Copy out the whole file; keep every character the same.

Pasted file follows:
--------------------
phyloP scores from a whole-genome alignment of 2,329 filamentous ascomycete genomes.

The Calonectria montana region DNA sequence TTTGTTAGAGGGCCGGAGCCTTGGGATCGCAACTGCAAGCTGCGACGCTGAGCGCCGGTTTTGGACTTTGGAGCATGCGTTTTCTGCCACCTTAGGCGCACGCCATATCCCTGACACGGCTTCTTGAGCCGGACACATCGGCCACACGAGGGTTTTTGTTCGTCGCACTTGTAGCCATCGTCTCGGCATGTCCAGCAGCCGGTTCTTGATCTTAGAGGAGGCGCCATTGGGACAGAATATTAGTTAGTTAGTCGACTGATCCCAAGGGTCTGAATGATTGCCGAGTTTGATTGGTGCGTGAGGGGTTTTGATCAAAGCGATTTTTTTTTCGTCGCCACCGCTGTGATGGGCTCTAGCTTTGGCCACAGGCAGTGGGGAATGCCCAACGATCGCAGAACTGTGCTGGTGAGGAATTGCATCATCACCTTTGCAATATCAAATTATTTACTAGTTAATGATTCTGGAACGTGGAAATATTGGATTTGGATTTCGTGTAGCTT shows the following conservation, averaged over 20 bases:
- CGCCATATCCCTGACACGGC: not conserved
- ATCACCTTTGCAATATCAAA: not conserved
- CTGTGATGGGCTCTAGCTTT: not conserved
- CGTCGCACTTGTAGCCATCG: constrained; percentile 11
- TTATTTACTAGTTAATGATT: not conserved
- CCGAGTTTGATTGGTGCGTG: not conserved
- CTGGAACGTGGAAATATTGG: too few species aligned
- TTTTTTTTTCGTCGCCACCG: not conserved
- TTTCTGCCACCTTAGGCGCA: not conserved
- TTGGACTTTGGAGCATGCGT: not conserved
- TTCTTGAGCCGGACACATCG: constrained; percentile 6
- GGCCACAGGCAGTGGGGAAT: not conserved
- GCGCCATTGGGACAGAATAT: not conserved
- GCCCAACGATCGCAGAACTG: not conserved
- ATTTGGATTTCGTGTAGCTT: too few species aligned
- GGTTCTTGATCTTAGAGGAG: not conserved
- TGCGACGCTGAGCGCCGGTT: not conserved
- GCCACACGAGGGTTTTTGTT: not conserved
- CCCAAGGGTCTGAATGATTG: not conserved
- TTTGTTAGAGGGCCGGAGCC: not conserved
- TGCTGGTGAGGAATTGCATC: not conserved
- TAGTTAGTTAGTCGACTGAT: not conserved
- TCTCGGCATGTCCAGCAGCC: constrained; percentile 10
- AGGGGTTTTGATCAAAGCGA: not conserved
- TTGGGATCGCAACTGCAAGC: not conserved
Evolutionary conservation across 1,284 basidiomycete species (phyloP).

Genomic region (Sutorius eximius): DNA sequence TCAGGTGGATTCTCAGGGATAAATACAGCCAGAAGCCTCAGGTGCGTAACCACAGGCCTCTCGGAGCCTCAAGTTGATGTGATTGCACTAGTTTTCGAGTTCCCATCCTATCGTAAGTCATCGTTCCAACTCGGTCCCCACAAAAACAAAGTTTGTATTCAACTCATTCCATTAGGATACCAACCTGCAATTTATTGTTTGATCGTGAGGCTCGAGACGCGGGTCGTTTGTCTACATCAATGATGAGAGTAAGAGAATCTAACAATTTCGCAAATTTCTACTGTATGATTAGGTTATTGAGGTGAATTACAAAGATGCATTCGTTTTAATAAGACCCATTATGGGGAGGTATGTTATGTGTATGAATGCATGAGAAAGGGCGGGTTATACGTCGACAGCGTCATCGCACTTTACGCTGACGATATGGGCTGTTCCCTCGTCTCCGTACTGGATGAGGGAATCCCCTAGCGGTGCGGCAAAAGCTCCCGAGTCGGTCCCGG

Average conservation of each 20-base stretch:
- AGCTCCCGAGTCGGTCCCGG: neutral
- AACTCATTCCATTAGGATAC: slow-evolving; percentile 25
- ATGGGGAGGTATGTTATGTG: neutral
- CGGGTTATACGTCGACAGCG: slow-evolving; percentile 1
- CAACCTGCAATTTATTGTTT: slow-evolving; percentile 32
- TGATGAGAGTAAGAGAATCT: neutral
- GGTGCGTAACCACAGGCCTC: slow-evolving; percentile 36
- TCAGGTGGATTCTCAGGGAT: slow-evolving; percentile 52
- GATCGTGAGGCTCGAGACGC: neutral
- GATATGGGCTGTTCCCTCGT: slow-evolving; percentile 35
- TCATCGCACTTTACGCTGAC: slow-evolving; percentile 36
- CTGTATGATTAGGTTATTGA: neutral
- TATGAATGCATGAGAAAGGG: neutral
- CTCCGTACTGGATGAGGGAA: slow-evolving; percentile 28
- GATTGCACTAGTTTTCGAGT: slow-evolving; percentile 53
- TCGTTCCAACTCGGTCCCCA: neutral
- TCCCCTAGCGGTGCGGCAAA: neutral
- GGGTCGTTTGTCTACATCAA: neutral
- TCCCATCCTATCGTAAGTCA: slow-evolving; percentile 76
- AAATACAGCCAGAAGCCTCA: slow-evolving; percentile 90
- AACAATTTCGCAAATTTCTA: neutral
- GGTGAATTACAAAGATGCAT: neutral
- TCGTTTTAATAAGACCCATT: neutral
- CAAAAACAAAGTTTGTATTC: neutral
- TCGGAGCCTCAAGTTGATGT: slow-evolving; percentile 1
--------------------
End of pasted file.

phyloP scores from a whole-genome alignment of 2,329 filamentous ascomycete genomes.

The Calonectria montana region DNA sequence TTTGTTAGAGGGCCGGAGCCTTGGGATCGCAACTGCAAGCTGCGACGCTGAGCGCCGGTTTTGGACTTTGGAGCATGCGTTTTCTGCCACCTTAGGCGCACGCCATATCCCTGACACGGCTTCTTGAGCCGGACACATCGGCCACACGAGGGTTTTTGTTCGTCGCACTTGTAGCCATCGTCTCGGCATGTCCAGCAGCCGGTTCTTGATCTTAGAGGAGGCGCCATTGGGACAGAATATTAGTTAGTTAGTCGACTGATCCCAAGGGTCTGAATGATTGCCGAGTTTGATTGGTGCGTGAGGGGTTTTGATCAAAGCGATTTTTTTTTCGTCGCCACCGCTGTGATGGGCTCTAGCTTTGGCCACAGGCAGTGGGGAATGCCCAACGATCGCAGAACTGTGCTGGTGAGGAATTGCATCATCACCTTTGCAATATCAAATTATTTACTAGTTAATGATTCTGGAACGTGGAAATATTGGATTTGGATTTCGTGTAGCTT shows the following conservation, averaged over 20 bases:
- CGCCATATCCCTGACACGGC: not conserved
- ATCACCTTTGCAATATCAAA: not conserved
- CTGTGATGGGCTCTAGCTTT: not conserved
- CGTCGCACTTGTAGCCATCG: constrained; percentile 11
- TTATTTACTAGTTAATGATT: not conserved
- CCGAGTTTGATTGGTGCGTG: not conserved
- CTGGAACGTGGAAATATTGG: too few species aligned
- TTTTTTTTTCGTCGCCACCG: not conserved
- TTTCTGCCACCTTAGGCGCA: not conserved
- TTGGACTTTGGAGCATGCGT: not conserved
- TTCTTGAGCCGGACACATCG: constrained; percentile 6
- GGCCACAGGCAGTGGGGAAT: not conserved
- GCGCCATTGGGACAGAATAT: not conserved
- GCCCAACGATCGCAGAACTG: not conserved
- ATTTGGATTTCGTGTAGCTT: too few species aligned
- GGTTCTTGATCTTAGAGGAG: not conserved
- TGCGACGCTGAGCGCCGGTT: not conserved
- GCCACACGAGGGTTTTTGTT: not conserved
- CCCAAGGGTCTGAATGATTG: not conserved
- TTTGTTAGAGGGCCGGAGCC: not conserved
- TGCTGGTGAGGAATTGCATC: not conserved
- TAGTTAGTTAGTCGACTGAT: not conserved
- TCTCGGCATGTCCAGCAGCC: constrained; percentile 10
- AGGGGTTTTGATCAAAGCGA: not conserved
- TTGGGATCGCAACTGCAAGC: not conserved
Evolutionary conservation across 1,284 basidiomycete species (phyloP).

Genomic region (Sutorius eximius): DNA sequence TCAGGTGGATTCTCAGGGATAAATACAGCCAGAAGCCTCAGGTGCGTAACCACAGGCCTCTCGGAGCCTCAAGTTGATGTGATTGCACTAGTTTTCGAGTTCCCATCCTATCGTAAGTCATCGTTCCAACTCGGTCCCCACAAAAACAAAGTTTGTATTCAACTCATTCCATTAGGATACCAACCTGCAATTTATTGTTTGATCGTGAGGCTCGAGACGCGGGTCGTTTGTCTACATCAATGATGAGAGTAAGAGAATCTAACAATTTCGCAAATTTCTACTGTATGATTAGGTTATTGAGGTGAATTACAAAGATGCATTCGTTTTAATAAGACCCATTATGGGGAGGTATGTTATGTGTATGAATGCATGAGAAAGGGCGGGTTATACGTCGACAGCGTCATCGCACTTTACGCTGACGATATGGGCTGTTCCCTCGTCTCCGTACTGGATGAGGGAATCCCCTAGCGGTGCGGCAAAAGCTCCCGAGTCGGTCCCGG

Average conservation of each 20-base stretch:
- AGCTCCCGAGTCGGTCCCGG: neutral
- AACTCATTCCATTAGGATAC: slow-evolving; percentile 25
- ATGGGGAGGTATGTTATGTG: neutral
- CGGGTTATACGTCGACAGCG: slow-evolving; percentile 1
- CAACCTGCAATTTATTGTTT: slow-evolving; percentile 32
- TGATGAGAGTAAGAGAATCT: neutral
- GGTGCGTAACCACAGGCCTC: slow-evolving; percentile 36
- TCAGGTGGATTCTCAGGGAT: slow-evolving; percentile 52
- GATCGTGAGGCTCGAGACGC: neutral
- GATATGGGCTGTTCCCTCGT: slow-evolving; percentile 35
- TCATCGCACTTTACGCTGAC: slow-evolving; percentile 36
- CTGTATGATTAGGTTATTGA: neutral
- TATGAATGCATGAGAAAGGG: neutral
- CTCCGTACTGGATGAGGGAA: slow-evolving; percentile 28
- GATTGCACTAGTTTTCGAGT: slow-evolving; percentile 53
- TCGTTCCAACTCGGTCCCCA: neutral
- TCCCCTAGCGGTGCGGCAAA: neutral
- GGGTCGTTTGTCTACATCAA: neutral
- TCCCATCCTATCGTAAGTCA: slow-evolving; percentile 76
- AAATACAGCCAGAAGCCTCA: slow-evolving; percentile 90
- AACAATTTCGCAAATTTCTA: neutral
- GGTGAATTACAAAGATGCAT: neutral
- TCGTTTTAATAAGACCCATT: neutral
- CAAAAACAAAGTTTGTATTC: neutral
- TCGGAGCCTCAAGTTGATGT: slow-evolving; percentile 1